I am being careful. But as long as we all understand that evolution is not controlled, we can say these thigns. It still stands...if it is a waste of energy to grow a body part, we will evolve to get rid of it.

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Postby James » Thu Feb 24, 2005 3:42 pm

Evolution is the idea that a group in a species has something that enables them to more successfully mate and pass their genes on compared to the others in their species. Despite being useless, wisdom teeth and such useless organs such as the appendix would give neither an advantage nor a disadvantage in having offspring.
Why are we getting taller? Does this mean that those who are taller have a better chance of having children? Could it be the case that it is the very short people, nowadays are rarely having children? It could be that our human society is not only stopping evolution in some directions, but also aiding it in others, i.e. very short people are now seen as ‘abnormal’, and therefore have fewer children. Is this an example of cultural evolution?
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Postby biostudent84 » Thu Feb 24, 2005 5:36 pm

Becoming taller is part of becoming bigger. Over time all species when left alone will grow larger. It is called the "Red Queen" hypothesis. It comes from a poem in Alice's Adventures in Wonderland where the Red Queen was forced to run as fast as she could just to remain in place.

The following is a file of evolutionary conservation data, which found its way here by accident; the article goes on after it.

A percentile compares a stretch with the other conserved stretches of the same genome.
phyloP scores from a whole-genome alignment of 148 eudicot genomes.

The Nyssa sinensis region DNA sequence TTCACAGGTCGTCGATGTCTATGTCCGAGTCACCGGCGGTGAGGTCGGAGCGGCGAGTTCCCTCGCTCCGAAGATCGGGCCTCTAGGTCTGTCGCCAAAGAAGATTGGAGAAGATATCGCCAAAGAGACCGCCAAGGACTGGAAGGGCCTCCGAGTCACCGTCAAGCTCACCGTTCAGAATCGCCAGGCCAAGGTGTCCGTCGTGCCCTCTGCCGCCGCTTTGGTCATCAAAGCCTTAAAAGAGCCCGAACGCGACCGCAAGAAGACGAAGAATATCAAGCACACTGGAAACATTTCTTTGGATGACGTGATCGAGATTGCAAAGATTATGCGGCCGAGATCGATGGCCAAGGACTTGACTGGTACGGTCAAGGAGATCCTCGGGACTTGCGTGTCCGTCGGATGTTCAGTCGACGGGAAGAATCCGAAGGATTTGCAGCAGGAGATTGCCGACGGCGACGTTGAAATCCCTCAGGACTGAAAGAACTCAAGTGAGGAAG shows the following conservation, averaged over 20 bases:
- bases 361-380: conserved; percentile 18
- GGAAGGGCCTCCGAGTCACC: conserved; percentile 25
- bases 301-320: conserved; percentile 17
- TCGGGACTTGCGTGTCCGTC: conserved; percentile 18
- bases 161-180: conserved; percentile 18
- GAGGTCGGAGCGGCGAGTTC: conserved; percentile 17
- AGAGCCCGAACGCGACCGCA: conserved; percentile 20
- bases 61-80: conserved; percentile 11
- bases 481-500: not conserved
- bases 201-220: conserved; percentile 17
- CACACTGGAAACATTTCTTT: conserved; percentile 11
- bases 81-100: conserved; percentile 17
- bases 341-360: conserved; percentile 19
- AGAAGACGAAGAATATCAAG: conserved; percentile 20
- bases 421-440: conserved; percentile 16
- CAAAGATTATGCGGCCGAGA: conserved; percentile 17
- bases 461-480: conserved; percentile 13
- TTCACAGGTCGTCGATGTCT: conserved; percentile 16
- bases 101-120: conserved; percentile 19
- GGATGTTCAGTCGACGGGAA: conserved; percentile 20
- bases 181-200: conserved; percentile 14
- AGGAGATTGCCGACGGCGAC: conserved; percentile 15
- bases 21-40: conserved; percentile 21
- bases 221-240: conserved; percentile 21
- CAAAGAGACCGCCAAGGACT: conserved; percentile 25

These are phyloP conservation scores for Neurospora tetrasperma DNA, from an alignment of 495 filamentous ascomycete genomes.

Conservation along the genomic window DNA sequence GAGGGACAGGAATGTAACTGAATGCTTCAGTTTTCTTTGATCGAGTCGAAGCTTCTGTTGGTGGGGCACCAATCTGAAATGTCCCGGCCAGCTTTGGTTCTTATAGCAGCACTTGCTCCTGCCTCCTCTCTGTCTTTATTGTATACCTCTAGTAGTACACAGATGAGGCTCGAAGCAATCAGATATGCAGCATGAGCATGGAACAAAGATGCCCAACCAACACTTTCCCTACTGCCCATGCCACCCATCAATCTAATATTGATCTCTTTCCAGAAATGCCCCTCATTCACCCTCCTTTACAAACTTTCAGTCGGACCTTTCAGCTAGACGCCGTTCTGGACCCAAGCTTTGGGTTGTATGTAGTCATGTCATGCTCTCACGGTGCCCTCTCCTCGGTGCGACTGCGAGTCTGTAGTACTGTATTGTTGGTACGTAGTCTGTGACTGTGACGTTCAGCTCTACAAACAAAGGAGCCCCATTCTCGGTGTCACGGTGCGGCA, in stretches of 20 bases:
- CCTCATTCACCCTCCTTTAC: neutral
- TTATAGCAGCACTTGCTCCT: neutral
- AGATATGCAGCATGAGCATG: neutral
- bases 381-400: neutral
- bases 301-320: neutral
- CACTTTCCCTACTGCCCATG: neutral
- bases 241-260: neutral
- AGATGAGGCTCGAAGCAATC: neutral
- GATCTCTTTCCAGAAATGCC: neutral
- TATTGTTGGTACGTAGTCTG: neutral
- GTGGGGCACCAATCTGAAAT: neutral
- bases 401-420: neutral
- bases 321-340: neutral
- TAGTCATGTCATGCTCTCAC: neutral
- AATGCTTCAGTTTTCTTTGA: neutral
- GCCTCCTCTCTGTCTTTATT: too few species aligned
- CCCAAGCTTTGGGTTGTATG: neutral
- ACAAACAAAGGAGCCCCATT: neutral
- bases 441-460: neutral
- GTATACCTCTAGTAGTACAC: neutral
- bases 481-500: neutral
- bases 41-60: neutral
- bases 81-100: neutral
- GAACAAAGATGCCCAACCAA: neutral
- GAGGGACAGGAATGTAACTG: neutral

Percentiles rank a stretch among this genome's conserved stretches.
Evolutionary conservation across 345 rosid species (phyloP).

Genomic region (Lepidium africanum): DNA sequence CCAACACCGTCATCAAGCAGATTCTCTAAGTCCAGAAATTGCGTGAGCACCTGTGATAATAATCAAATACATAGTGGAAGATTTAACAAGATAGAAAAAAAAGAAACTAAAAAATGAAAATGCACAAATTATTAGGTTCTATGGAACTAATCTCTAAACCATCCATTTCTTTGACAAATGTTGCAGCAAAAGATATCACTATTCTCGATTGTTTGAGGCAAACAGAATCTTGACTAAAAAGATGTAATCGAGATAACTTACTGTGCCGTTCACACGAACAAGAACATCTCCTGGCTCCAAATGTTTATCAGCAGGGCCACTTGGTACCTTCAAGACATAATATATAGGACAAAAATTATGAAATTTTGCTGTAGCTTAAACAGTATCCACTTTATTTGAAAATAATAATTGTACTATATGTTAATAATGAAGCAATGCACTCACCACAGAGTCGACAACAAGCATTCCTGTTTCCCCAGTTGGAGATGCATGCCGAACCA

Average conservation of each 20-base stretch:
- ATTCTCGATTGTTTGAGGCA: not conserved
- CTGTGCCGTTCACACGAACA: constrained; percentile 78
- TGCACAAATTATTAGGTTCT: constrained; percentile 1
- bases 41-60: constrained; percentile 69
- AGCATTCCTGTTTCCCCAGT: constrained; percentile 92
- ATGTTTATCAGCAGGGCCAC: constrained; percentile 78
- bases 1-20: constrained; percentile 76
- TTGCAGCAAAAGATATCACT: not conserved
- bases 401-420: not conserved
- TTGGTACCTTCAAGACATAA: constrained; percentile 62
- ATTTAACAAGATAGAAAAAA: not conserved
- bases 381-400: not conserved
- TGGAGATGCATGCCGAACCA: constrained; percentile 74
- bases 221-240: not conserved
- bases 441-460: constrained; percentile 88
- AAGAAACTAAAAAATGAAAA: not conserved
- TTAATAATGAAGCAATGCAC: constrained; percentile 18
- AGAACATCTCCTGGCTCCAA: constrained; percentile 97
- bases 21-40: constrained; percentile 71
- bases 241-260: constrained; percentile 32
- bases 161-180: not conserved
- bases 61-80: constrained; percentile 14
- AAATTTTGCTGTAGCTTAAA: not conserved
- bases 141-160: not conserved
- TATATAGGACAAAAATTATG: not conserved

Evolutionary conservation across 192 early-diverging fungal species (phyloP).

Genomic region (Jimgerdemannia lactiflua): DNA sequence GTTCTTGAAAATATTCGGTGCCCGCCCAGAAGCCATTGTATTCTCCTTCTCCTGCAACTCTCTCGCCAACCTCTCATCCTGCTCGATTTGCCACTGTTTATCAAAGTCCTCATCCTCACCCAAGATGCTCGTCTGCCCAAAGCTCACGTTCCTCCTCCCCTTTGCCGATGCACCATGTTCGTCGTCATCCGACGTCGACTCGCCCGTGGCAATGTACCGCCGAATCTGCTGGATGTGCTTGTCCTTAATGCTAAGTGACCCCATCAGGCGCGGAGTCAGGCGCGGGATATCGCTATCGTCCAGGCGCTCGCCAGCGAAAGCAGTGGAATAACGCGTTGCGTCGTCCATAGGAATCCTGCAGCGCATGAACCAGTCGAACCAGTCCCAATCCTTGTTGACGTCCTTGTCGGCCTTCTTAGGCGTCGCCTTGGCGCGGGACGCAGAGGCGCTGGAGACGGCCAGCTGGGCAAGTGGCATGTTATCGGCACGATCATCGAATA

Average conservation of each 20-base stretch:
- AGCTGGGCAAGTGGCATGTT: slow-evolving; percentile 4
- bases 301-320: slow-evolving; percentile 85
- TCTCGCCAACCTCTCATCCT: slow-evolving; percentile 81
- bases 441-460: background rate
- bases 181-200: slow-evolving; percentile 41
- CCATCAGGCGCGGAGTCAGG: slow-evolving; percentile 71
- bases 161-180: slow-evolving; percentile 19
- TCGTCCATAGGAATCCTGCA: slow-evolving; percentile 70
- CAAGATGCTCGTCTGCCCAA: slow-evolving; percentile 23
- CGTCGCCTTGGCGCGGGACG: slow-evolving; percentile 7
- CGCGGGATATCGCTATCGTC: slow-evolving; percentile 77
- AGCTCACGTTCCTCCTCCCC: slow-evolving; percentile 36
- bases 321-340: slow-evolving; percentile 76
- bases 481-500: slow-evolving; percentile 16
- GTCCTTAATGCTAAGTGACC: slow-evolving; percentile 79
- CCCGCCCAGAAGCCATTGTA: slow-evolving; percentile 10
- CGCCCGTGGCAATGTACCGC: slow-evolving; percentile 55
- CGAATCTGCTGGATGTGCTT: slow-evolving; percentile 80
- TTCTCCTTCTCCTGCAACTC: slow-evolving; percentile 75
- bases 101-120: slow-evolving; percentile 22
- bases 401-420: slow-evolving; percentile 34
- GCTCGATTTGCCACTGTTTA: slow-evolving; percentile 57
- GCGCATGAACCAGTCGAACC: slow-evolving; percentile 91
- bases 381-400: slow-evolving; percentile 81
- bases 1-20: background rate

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Postby Fayt » Thu Feb 24, 2005 7:40 pm

I think we are evolving we just don't know it such as people in colder places like the Alps or Tibet are becomings hairer while people in warmer places are becoming less hairy. Something like that more or less.
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Postby RobJim » Sat Feb 26, 2005 9:30 am

Evolution occurs when any of these five factors happen:

*Mutation
*Gene Flow
*Genetic Drift
*Nonrandom Mating
*Natural Selection

Humans are exposed to mutagens, so we mutate. Humans do often travel to other parts of the world and breed with people from these other places, so gene flow takes place. Genetic drift doesn't generally take place, except for small populations like the Amish where they don't breed outside the population. People definitely do not choose who they mate with randomly. Lastly, natural selection does take place; people with genetic diseases may die or be unable to find a mate, people resistant to infectious diseases are more likely to reproduce, people from certain cultural groups and places may be more likely to die in war (such as Israelis, Arabs, Africans, etc)...

When these five rules fail to occur, the population is in a state called Hardy Weinberg equilibrium. This means no evolution takes place. Humans are not in HW equilibrium for the reasons I mentioned above, so we're evolving.

If you're interested, this website talks about it:

http://users.rcn.com/jkimball.ma.ultranet/BiologyPages/H/Hardy_Weinberg.html

The top part is a mathematical proof; go ahead and ignore that unless you're into that kind of thing. Read from about two screens down onward; from where it says

So long as certain conditions are met (to be discussed next), gene frequencies and genotype ratios in a randomly-breeding population remain constant from generation to generation.

General biology texts should talk about it too.
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Postby biostudent84 » Sat Feb 26, 2005 5:33 pm

Might want to note that Hardy-Weinberg is theoretical. No species in nature is ever in equilibrium this way ;)